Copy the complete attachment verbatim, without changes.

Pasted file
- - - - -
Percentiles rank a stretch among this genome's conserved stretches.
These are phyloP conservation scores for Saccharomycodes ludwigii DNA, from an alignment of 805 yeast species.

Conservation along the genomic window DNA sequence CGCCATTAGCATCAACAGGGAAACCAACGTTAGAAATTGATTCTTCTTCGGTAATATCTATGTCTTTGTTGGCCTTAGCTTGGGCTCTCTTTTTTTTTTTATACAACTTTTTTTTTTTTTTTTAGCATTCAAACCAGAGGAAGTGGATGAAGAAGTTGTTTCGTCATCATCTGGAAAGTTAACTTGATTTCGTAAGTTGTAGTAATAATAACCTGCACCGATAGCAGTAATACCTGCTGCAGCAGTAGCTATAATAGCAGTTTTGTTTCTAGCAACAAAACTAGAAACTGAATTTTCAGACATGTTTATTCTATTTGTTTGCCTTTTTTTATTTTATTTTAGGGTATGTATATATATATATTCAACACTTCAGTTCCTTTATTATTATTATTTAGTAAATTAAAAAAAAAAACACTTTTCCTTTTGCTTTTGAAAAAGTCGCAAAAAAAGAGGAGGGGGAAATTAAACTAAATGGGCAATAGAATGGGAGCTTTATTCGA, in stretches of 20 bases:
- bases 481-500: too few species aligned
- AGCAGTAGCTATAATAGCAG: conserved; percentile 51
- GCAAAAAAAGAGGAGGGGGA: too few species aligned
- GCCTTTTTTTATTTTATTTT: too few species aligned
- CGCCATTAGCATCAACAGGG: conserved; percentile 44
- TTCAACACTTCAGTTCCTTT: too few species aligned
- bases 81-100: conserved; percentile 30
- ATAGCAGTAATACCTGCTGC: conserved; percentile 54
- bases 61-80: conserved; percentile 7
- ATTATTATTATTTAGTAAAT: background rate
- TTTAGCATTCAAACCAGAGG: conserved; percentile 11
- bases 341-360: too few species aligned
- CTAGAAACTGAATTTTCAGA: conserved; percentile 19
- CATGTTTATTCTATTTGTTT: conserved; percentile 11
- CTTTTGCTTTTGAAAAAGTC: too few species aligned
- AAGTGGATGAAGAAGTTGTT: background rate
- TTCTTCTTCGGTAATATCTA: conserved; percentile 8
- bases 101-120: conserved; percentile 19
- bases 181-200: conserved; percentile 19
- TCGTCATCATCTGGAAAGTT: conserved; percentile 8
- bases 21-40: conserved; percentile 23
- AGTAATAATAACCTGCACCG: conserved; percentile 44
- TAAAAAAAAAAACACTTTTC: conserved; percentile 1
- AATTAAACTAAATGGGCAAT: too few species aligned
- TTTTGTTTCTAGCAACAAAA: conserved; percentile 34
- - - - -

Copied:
Percentiles rank a stretch among this genome's conserved stretches.
These are phyloP conservation scores for Saccharomycodes ludwigii DNA, from an alignment of 805 yeast species.

Conservation along the genomic window DNA sequence CGCCATTAGCATCAACAGGGAAACCAACGTTAGAAATTGATTCTTCTTCGGTAATATCTATGTCTTTGTTGGCCTTAGCTTGGGCTCTCTTTTTTTTTTTATACAACTTTTTTTTTTTTTTTTAGCATTCAAACCAGAGGAAGTGGATGAAGAAGTTGTTTCGTCATCATCTGGAAAGTTAACTTGATTTCGTAAGTTGTAGTAATAATAACCTGCACCGATAGCAGTAATACCTGCTGCAGCAGTAGCTATAATAGCAGTTTTGTTTCTAGCAACAAAACTAGAAACTGAATTTTCAGACATGTTTATTCTATTTGTTTGCCTTTTTTTATTTTATTTTAGGGTATGTATATATATATATTCAACACTTCAGTTCCTTTATTATTATTATTTAGTAAATTAAAAAAAAAAACACTTTTCCTTTTGCTTTTGAAAAAGTCGCAAAAAAAGAGGAGGGGGAAATTAAACTAAATGGGCAATAGAATGGGAGCTTTATTCGA, in stretches of 20 bases:
- bases 481-500: too few species aligned
- AGCAGTAGCTATAATAGCAG: conserved; percentile 51
- GCAAAAAAAGAGGAGGGGGA: too few species aligned
- GCCTTTTTTTATTTTATTTT: too few species aligned
- CGCCATTAGCATCAACAGGG: conserved; percentile 44
- TTCAACACTTCAGTTCCTTT: too few species aligned
- bases 81-100: conserved; percentile 30
- ATAGCAGTAATACCTGCTGC: conserved; percentile 54
- bases 61-80: conserved; percentile 7
- ATTATTATTATTTAGTAAAT: background rate
- TTTAGCATTCAAACCAGAGG: conserved; percentile 11
- bases 341-360: too few species aligned
- CTAGAAACTGAATTTTCAGA: conserved; percentile 19
- CATGTTTATTCTATTTGTTT: conserved; percentile 11
- CTTTTGCTTTTGAAAAAGTC: too few species aligned
- AAGTGGATGAAGAAGTTGTT: background rate
- TTCTTCTTCGGTAATATCTA: conserved; percentile 8
- bases 101-120: conserved; percentile 19
- bases 181-200: conserved; percentile 19
- TCGTCATCATCTGGAAAGTT: conserved; percentile 8
- bases 21-40: conserved; percentile 23
- AGTAATAATAACCTGCACCG: conserved; percentile 44
- TAAAAAAAAAAACACTTTTC: conserved; percentile 1
- AATTAAACTAAATGGGCAAT: too few species aligned
- TTTTGTTTCTAGCAACAAAA: conserved; percentile 34